SHELLEY NIEMEIERINTERIOR DESIGNER
Master of Arts in American Studies, Saint Louis University
“SPACE gives me the opportunity to stretch myself creatively, by working on a variety of project types with fun clients. This firm embraces design challenges, and working through them with our team has made me a better, more clever designer. “Yes” and “Why not?” are phrases you hear a lot around here, and that optimism shines through in our work.”
Shelley works on a variety of interior design projects in the office. Her experience and education were nontraditional: dropping out of grad school just short of her dissertation, Shelley specialized in American Studies with an emphasis in Visual Culture Theory and Urban Studies. This has given her a unique perspective on projects, and a desire to work closely with clients to develop cohesive branded themes in their new spaces. When not thanking her lucky stars for winning the job lottery, she can be found in SPACE’s materials library, mainlining Coke Zero among piles of fabric and carpet samples.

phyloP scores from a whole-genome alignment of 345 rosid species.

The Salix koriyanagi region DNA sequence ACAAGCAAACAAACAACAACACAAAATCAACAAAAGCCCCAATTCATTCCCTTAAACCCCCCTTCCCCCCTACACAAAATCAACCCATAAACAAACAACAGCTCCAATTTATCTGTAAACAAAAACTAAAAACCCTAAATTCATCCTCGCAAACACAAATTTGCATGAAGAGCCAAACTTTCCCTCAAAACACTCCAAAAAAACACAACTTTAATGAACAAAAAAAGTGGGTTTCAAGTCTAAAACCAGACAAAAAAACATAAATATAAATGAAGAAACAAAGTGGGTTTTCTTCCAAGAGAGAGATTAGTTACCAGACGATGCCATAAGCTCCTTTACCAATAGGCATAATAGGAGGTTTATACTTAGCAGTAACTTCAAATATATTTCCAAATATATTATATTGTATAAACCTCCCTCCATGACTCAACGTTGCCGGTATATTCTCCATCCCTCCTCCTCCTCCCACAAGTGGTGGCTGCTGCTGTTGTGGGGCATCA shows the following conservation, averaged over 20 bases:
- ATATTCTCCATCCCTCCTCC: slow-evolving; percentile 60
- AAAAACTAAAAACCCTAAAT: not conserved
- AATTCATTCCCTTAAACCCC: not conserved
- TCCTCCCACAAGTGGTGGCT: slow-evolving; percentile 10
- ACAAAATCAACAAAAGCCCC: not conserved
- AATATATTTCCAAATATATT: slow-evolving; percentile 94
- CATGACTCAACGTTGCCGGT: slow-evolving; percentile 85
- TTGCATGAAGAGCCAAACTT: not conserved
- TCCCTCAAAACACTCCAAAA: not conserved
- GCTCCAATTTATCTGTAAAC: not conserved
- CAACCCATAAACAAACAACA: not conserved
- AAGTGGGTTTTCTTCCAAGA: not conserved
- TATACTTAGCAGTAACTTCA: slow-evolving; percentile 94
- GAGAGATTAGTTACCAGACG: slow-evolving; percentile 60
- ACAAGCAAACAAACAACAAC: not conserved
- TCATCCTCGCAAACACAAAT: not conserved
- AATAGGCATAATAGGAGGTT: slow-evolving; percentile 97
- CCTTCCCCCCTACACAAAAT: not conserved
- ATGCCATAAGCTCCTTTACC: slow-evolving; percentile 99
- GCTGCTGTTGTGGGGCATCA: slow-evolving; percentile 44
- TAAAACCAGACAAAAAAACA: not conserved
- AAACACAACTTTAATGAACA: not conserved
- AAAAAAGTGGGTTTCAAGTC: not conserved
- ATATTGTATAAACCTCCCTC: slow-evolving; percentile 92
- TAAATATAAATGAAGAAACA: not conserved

Favorite Things to Do: Experimenting in the kitchen and using my patient family as culinary guinea pigs. Crossfitting (poorly). Running. Complaining about running.
Last Album Downloaded From iTunes: We Got It from Here…Thank You for Your Service by A Tribe Called Quest.
Favorite Architect: Tom, duh. Zaha Hadid and Oscar Niemeyer are tied for second. Their designs are soaring, larger-than-life spaces that so beautifully push what can be built in both scale and design. Sure it’s impractical 99% of the time, but they fiercely show what is possible when we think big. And they’ve given thousands of talented craftspeople a challenge that they have so perfectly executed, time and time again. I also adore Ray Eames for her pragmatic blend of function and playful-yet-timeless design, and I sure try to emulate her philosophy every day: “What works good is better than what looks good, because what works good lasts.”
Confession: Our second daughter’s middle name is Gray. It’s a nod to Eileen Gray, Ray Eames, and — don’t tell Tom — Jean Grey, the X-[wo]man.